FLANDERS: So where are we? Well, we've had a much more stable economy since the early 90s, but stability isn't the only thing Gordon Brown wanted. He also wanted to raise the underlying potential of the economy so we could all get richer faster. For that you need higher investment and big improvements in productivity. And as we've seen, the chancellor hasn't had much of either of those two pieces of a fast growing economy. So what have we got driving this miracle economy? We've got to get to Birmingham to find out. Because the more I think about it, the best model for the British economic miracle is Cowley, even though Gordon Brown might want it otherwise.

BROWN: [speaking in the House] I believe that together, working together, we can unleash the full potential of the British people to lead economically in Europe and in the world in the 21st century.

FLANDERS: We've shown our potential alright but not on the investing and producing side, more in our world beating capacity to shop. Take the Birmingham Bullring. The Bullring Shopping Centre was state of the art in 1964, but the next 35 years of the retail revolution rather past it by. It was a grubby white elephant. Then 5 years ago the council and some developers decided to rip it up and start again, and Birmingham got a brand new half a billion pound temple for the god of shopping. I've come to meet one of the people behind the reinvention of the Bullring.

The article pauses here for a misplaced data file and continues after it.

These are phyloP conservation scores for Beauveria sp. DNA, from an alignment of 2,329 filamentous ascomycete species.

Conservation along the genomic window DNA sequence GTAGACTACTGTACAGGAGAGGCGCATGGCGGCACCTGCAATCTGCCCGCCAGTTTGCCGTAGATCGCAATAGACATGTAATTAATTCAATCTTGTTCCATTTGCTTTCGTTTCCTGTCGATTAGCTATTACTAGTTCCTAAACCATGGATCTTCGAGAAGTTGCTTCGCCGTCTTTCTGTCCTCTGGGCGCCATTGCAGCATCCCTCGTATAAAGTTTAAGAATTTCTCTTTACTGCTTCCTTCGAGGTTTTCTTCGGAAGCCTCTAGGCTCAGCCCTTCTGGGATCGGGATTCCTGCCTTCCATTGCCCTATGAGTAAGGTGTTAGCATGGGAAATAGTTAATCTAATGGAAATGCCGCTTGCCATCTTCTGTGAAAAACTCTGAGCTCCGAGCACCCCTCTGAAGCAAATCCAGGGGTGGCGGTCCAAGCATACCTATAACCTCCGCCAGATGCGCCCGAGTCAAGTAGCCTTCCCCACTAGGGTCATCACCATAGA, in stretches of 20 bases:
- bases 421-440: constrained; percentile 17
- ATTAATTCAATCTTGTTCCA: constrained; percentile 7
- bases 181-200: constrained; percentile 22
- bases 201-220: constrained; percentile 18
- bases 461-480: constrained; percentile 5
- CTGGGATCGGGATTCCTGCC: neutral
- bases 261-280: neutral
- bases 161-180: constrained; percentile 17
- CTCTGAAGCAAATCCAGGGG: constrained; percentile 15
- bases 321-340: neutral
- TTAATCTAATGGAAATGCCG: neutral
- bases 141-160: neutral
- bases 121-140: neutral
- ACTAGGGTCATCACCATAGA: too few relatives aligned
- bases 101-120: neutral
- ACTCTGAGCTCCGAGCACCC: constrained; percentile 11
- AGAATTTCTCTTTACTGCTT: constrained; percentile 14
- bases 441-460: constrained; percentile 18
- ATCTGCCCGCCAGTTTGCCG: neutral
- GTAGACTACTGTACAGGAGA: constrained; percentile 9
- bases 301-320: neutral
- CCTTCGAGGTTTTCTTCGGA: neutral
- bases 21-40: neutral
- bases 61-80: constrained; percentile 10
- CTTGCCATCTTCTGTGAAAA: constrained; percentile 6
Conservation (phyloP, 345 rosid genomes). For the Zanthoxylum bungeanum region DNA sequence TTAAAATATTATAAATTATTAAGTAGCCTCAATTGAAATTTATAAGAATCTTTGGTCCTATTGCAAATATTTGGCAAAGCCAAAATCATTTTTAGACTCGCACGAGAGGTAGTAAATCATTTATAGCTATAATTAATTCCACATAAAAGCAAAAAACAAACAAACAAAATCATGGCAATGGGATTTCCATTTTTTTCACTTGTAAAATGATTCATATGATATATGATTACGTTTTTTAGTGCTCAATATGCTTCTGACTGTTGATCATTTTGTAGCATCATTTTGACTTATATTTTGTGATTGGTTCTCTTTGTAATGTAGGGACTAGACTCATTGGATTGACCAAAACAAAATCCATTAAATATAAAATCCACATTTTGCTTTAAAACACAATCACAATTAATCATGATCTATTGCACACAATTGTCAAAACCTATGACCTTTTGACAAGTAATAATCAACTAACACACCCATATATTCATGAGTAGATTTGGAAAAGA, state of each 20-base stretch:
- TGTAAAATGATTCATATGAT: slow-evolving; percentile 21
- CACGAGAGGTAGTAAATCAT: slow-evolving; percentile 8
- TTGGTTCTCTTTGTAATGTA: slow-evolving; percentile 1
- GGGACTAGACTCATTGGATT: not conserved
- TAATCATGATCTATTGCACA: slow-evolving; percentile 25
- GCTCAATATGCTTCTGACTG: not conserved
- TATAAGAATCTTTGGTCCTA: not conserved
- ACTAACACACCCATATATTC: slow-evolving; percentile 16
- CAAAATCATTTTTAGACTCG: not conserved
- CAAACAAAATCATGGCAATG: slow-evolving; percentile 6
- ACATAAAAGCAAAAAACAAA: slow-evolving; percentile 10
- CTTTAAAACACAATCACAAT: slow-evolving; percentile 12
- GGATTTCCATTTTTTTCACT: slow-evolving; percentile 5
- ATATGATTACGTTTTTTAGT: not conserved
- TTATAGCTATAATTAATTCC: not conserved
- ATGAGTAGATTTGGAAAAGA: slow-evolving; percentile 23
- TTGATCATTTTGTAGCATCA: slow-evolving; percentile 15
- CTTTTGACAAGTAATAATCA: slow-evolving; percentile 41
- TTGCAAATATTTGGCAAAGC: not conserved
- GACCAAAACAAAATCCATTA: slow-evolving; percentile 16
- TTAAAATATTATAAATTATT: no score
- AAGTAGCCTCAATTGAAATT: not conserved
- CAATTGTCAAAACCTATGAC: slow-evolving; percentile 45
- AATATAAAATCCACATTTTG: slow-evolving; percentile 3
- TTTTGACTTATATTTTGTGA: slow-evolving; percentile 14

Sir Albert, good to meet you. Shall we see your great project?

BORE: Yes.

FLANDERS: They say more people came here in the first year of opening than to any other retail development in Europe.

BORE: The numbers are mind-blowing. To have three quarters of a million people coming through the Bullring on a weekly basis is truly a great, great success.